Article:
Focus On A Coating’s Overall Quality As Well As Specific Features
Aside from specific coating features like mildewcides and extra protection against water and foot traffic, a coating's overall quality also is a key consideration. "If you're going to be in the building a long time, get the best coating," Martucci says.
While many DIY home improvement stores sell roof coatings, the ones available generally won't meet the needs of a commercial roofing system, Gayle says, and typically these stores rarely stock the quantities a commercial roof requires.
In addition, the solids content of the coatings that are available in the DIY marketplace tends to be lower. The proportion of solids — what's left after any water in the formula evaporates — generally should be at least about 50 percent, Martucci says. A lower concentration may mean more coating applications are needed to get the desired thickness, driving up labor costs.
One way to determine a coating's quality is to see if it meets ASTM D6083, "Standard Specification for Liquid Applied Acrylic Coating Used in Roofing," Martucci says. (Note: According to the ASTM website, this standard was withdrawn in July 2014, pending an updating. However, it remains valid, Martucci says, adding that any changes probably will be insignificant.)
Martucci also points out that some coatings won't meet the standard for reasons that have nothing to do with quality. For example, some coatings with bleed-blocking properties become less flexible in colder temperatures, which means they fail this provision within the standard. But they still may be an appropriate choice for some roofs.
If a coating is being selected on the basis of its reflective properties, it's critical to check the initial reflectivity and the reflectivity remaining after three years, says Brian Villa, national sales manager with National Coatings. "You want the coating to hold its reflectivity as long as possible."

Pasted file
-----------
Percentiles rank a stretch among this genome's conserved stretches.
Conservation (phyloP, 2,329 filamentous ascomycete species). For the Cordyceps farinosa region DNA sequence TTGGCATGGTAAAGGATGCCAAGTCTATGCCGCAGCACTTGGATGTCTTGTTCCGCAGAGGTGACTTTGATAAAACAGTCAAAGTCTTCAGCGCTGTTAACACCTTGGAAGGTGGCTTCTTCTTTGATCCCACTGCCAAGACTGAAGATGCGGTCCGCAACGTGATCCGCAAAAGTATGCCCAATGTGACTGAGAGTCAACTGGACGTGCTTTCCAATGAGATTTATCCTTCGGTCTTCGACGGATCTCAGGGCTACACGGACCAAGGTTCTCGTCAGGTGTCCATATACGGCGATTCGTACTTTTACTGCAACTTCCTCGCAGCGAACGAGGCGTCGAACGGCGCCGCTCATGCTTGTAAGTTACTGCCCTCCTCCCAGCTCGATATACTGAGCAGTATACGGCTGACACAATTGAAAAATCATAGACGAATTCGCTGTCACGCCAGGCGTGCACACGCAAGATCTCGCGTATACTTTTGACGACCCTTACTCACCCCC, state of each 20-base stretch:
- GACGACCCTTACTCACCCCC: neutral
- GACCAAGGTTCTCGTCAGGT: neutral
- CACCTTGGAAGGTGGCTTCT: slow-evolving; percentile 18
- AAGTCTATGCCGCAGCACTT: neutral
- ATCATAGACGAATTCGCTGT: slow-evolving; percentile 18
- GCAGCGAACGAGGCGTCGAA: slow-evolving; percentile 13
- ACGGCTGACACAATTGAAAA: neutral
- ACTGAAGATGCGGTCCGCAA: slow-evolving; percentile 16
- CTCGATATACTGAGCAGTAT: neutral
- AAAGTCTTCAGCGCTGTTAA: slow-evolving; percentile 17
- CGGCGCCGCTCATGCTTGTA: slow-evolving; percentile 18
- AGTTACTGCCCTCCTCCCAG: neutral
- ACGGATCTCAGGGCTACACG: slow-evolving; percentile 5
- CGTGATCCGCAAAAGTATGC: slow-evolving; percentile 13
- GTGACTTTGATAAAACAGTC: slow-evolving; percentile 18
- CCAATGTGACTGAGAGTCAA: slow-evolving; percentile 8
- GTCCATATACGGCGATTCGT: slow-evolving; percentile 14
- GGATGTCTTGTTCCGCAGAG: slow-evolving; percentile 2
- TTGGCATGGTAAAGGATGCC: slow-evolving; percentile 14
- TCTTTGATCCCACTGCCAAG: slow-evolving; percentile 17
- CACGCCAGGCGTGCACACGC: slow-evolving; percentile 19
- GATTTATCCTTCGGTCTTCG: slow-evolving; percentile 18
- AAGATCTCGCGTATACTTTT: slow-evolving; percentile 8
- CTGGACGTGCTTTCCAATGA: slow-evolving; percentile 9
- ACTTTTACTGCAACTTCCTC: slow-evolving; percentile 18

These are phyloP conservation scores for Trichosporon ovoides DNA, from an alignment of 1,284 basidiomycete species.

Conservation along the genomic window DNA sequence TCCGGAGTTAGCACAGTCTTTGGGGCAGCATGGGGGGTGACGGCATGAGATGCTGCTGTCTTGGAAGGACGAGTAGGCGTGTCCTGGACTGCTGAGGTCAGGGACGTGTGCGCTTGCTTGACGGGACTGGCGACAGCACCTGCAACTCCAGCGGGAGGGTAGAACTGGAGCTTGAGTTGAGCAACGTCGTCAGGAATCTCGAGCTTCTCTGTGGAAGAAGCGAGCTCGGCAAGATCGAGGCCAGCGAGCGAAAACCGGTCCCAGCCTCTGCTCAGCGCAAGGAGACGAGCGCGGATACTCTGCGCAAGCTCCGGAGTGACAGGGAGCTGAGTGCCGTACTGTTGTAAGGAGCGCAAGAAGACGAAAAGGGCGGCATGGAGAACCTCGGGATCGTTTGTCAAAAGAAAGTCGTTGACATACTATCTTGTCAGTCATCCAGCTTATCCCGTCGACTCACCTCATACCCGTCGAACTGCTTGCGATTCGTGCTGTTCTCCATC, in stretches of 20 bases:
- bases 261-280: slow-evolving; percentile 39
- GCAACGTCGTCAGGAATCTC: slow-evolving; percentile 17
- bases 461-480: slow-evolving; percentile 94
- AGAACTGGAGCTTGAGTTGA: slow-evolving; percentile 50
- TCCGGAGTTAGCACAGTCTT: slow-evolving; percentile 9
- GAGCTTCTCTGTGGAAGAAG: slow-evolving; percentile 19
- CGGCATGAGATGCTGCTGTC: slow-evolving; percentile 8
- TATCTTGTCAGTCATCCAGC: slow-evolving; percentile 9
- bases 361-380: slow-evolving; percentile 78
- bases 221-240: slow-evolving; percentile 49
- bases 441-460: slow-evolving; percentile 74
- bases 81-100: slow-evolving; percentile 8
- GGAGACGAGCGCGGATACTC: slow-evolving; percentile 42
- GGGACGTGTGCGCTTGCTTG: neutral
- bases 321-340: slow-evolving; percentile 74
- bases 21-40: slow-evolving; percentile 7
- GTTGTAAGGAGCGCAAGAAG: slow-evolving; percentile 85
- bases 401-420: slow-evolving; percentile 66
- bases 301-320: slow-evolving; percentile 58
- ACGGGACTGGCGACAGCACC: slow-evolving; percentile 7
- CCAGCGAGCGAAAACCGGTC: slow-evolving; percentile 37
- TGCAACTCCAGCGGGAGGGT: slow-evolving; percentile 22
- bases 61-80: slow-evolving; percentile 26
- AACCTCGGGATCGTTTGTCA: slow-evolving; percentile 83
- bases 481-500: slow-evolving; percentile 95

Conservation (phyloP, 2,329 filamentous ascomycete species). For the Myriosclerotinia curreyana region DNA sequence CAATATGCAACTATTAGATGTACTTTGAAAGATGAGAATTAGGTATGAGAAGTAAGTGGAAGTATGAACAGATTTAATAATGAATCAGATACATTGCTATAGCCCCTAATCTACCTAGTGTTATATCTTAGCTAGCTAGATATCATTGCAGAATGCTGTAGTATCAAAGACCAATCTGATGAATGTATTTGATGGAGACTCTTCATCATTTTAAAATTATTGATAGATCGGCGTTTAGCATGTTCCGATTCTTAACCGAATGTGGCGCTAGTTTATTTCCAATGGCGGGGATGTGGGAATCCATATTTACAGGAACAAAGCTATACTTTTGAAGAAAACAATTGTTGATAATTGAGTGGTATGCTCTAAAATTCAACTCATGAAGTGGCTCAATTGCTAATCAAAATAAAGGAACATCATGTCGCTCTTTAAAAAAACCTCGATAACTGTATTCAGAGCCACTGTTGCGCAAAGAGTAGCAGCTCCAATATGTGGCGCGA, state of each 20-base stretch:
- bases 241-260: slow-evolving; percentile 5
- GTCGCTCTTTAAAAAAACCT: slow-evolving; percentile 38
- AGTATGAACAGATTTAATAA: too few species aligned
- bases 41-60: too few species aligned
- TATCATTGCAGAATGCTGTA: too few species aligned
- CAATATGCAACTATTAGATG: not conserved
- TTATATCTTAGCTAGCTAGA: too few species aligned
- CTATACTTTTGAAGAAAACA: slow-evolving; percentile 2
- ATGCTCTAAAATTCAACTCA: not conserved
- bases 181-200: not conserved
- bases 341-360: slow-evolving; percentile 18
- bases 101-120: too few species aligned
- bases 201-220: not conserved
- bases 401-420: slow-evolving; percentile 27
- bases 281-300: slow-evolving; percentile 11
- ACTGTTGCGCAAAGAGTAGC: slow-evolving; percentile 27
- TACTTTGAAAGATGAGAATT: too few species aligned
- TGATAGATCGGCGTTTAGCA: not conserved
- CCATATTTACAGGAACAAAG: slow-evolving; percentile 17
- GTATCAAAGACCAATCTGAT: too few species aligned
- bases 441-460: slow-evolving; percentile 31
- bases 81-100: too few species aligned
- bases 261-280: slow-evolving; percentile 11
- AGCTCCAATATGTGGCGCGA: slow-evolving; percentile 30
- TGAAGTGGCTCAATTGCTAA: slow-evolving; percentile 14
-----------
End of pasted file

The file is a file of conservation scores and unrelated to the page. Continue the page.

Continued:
The quality of the material impacts the three-year number, says Micah Smith, technical director, also with National Coatings. Some resins yellow in the sun, while some bulk filler pigments erode quickly and discolor. Both yellowing and erosion can lower reflectivity over time. Checking the three-year reflectivity number upfront is key if energy efficiency is driving the coating purchase. "The payback on energy costs versus the installation costs comes from how long you can keep the roof white," Smith says.
Permeance, or the amount of moisture that can permeate a coating, is another attribute to consider for some facilities, Smith says.
Coatings generally fall into two types, according to Jeff Blank, vice president with SR Products: water-based and solvent-based. Solvent-based coatings can be more expensive, but often can work in a greater range of temperatures, he adds.
Acrylic coatings, which generally are water-based, are "the workhorse" of white roof coatings, Mellott says. They tend to be versatile and available at an attractive price. But because they're water-based, acrylic coatings may not perform as expected in roofs that regularly experience standing water, he adds.
Urethane coatings or coatings with urethane-like properties tend to be "more hardy and durable," Smith says. As a result, they're often used on roofs that need to be tough and walkable.
One available option with urethane is to use a urethane base with a silicone top coat, Gayle says. The urethane is physically strong, while the chemical make-up of the silicone withstands the sun. The two materials combined can protect against both ponding water, and sunlight. "It's a good marriage."
One emerging category of coatings is what is considered "high solids," says Blank. While these come in liquid form, they dry with little evaporative loss. That can mean fewer coats are required to obtain the desired coverage.